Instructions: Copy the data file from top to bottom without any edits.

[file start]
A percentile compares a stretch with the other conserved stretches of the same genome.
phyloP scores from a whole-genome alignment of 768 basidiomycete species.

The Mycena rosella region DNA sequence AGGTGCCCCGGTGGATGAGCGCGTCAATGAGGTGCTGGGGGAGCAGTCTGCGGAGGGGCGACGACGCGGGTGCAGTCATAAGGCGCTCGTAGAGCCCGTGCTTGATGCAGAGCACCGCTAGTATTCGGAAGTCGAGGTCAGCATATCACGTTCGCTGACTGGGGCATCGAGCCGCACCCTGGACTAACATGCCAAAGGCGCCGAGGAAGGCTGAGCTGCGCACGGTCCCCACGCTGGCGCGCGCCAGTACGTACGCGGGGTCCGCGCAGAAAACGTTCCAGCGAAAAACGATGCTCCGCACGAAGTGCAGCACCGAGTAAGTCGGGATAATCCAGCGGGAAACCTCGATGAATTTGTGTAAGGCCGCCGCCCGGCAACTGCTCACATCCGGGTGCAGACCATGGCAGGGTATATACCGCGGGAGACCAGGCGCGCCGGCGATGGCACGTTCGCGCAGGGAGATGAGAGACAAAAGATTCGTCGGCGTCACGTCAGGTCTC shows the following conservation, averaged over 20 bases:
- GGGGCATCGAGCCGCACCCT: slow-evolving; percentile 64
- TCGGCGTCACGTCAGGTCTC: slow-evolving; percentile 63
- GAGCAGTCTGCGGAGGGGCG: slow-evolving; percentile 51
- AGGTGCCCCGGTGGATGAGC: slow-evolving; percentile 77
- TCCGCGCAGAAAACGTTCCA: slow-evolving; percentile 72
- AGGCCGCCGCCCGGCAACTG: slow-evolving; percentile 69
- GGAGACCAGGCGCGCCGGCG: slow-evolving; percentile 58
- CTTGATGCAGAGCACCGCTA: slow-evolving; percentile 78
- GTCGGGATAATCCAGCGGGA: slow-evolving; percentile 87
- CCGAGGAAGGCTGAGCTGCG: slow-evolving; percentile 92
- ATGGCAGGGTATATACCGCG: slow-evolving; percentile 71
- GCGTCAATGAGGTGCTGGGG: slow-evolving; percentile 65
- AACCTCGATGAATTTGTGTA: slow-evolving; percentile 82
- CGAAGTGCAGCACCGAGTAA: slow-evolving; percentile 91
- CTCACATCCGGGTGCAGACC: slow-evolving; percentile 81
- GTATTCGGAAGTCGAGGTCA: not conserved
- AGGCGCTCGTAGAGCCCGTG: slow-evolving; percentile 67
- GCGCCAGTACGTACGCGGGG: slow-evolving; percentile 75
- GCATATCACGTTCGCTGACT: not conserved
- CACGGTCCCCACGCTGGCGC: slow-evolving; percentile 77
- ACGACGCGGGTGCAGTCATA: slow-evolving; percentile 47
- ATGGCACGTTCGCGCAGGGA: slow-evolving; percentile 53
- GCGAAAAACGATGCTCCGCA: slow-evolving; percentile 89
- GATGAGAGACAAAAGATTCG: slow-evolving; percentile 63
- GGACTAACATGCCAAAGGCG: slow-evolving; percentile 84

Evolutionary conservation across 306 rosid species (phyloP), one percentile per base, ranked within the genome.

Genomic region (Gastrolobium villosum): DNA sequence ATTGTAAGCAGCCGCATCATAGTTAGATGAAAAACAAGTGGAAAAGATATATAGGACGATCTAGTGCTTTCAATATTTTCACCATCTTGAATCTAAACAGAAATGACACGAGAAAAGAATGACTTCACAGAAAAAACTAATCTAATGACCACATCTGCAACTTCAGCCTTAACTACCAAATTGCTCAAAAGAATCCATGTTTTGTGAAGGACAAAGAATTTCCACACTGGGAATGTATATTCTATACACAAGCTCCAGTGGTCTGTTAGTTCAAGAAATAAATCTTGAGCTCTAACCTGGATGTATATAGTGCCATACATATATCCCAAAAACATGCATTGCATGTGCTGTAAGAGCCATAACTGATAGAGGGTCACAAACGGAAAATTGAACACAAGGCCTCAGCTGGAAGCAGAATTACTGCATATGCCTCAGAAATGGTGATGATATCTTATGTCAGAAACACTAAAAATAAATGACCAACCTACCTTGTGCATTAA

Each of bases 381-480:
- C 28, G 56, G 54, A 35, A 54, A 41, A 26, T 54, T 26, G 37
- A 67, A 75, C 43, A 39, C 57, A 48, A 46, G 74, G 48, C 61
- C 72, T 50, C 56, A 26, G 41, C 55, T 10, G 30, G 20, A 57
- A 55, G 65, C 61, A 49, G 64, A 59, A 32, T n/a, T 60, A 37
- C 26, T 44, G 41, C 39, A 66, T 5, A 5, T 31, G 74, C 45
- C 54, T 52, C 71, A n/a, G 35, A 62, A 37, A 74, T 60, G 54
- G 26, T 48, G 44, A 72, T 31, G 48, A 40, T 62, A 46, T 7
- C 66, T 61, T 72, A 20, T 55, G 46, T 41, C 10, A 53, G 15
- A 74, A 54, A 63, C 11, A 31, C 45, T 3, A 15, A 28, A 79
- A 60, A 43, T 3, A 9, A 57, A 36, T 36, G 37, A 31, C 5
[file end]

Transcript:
A percentile compares a stretch with the other conserved stretches of the same genome.
phyloP scores from a whole-genome alignment of 768 basidiomycete species.

The Mycena rosella region DNA sequence AGGTGCCCCGGTGGATGAGCGCGTCAATGAGGTGCTGGGGGAGCAGTCTGCGGAGGGGCGACGACGCGGGTGCAGTCATAAGGCGCTCGTAGAGCCCGTGCTTGATGCAGAGCACCGCTAGTATTCGGAAGTCGAGGTCAGCATATCACGTTCGCTGACTGGGGCATCGAGCCGCACCCTGGACTAACATGCCAAAGGCGCCGAGGAAGGCTGAGCTGCGCACGGTCCCCACGCTGGCGCGCGCCAGTACGTACGCGGGGTCCGCGCAGAAAACGTTCCAGCGAAAAACGATGCTCCGCACGAAGTGCAGCACCGAGTAAGTCGGGATAATCCAGCGGGAAACCTCGATGAATTTGTGTAAGGCCGCCGCCCGGCAACTGCTCACATCCGGGTGCAGACCATGGCAGGGTATATACCGCGGGAGACCAGGCGCGCCGGCGATGGCACGTTCGCGCAGGGAGATGAGAGACAAAAGATTCGTCGGCGTCACGTCAGGTCTC shows the following conservation, averaged over 20 bases:
- GGGGCATCGAGCCGCACCCT: slow-evolving; percentile 64
- TCGGCGTCACGTCAGGTCTC: slow-evolving; percentile 63
- GAGCAGTCTGCGGAGGGGCG: slow-evolving; percentile 51
- AGGTGCCCCGGTGGATGAGC: slow-evolving; percentile 77
- TCCGCGCAGAAAACGTTCCA: slow-evolving; percentile 72
- AGGCCGCCGCCCGGCAACTG: slow-evolving; percentile 69
- GGAGACCAGGCGCGCCGGCG: slow-evolving; percentile 58
- CTTGATGCAGAGCACCGCTA: slow-evolving; percentile 78
- GTCGGGATAATCCAGCGGGA: slow-evolving; percentile 87
- CCGAGGAAGGCTGAGCTGCG: slow-evolving; percentile 92
- ATGGCAGGGTATATACCGCG: slow-evolving; percentile 71
- GCGTCAATGAGGTGCTGGGG: slow-evolving; percentile 65
- AACCTCGATGAATTTGTGTA: slow-evolving; percentile 82
- CGAAGTGCAGCACCGAGTAA: slow-evolving; percentile 91
- CTCACATCCGGGTGCAGACC: slow-evolving; percentile 81
- GTATTCGGAAGTCGAGGTCA: not conserved
- AGGCGCTCGTAGAGCCCGTG: slow-evolving; percentile 67
- GCGCCAGTACGTACGCGGGG: slow-evolving; percentile 75
- GCATATCACGTTCGCTGACT: not conserved
- CACGGTCCCCACGCTGGCGC: slow-evolving; percentile 77
- ACGACGCGGGTGCAGTCATA: slow-evolving; percentile 47
- ATGGCACGTTCGCGCAGGGA: slow-evolving; percentile 53
- GCGAAAAACGATGCTCCGCA: slow-evolving; percentile 89
- GATGAGAGACAAAAGATTCG: slow-evolving; percentile 63
- GGACTAACATGCCAAAGGCG: slow-evolving; percentile 84

Evolutionary conservation across 306 rosid species (phyloP), one percentile per base, ranked within the genome.

Genomic region (Gastrolobium villosum): DNA sequence ATTGTAAGCAGCCGCATCATAGTTAGATGAAAAACAAGTGGAAAAGATATATAGGACGATCTAGTGCTTTCAATATTTTCACCATCTTGAATCTAAACAGAAATGACACGAGAAAAGAATGACTTCACAGAAAAAACTAATCTAATGACCACATCTGCAACTTCAGCCTTAACTACCAAATTGCTCAAAAGAATCCATGTTTTGTGAAGGACAAAGAATTTCCACACTGGGAATGTATATTCTATACACAAGCTCCAGTGGTCTGTTAGTTCAAGAAATAAATCTTGAGCTCTAACCTGGATGTATATAGTGCCATACATATATCCCAAAAACATGCATTGCATGTGCTGTAAGAGCCATAACTGATAGAGGGTCACAAACGGAAAATTGAACACAAGGCCTCAGCTGGAAGCAGAATTACTGCATATGCCTCAGAAATGGTGATGATATCTTATGTCAGAAACACTAAAAATAAATGACCAACCTACCTTGTGCATTAA

Each of bases 381-480:
- C 28, G 56, G 54, A 35, A 54, A 41, A 26, T 54, T 26, G 37
- A 67, A 75, C 43, A 39, C 57, A 48, A 46, G 74, G 48, C 61
- C 72, T 50, C 56, A 26, G 41, C 55, T 10, G 30, G 20, A 57
- A 55, G 65, C 61, A 49, G 64, A 59, A 32, T n/a, T 60, A 37
- C 26, T 44, G 41, C 39, A 66, T 5, A 5, T 31, G 74, C 45
- C 54, T 52, C 71, A n/a, G 35, A 62, A 37, A 74, T 60, G 54
- G 26, T 48, G 44, A 72, T 31, G 48, A 40, T 62, A 46, T 7
- C 66, T 61, T 72, A 20, T 55, G 46, T 41, C 10, A 53, G 15
- A 74, A 54, A 63, C 11, A 31, C 45, T 3, A 15, A 28, A 79
- A 60, A 43, T 3, A 9, A 57, A 36, T 36, G 37, A 31, C 5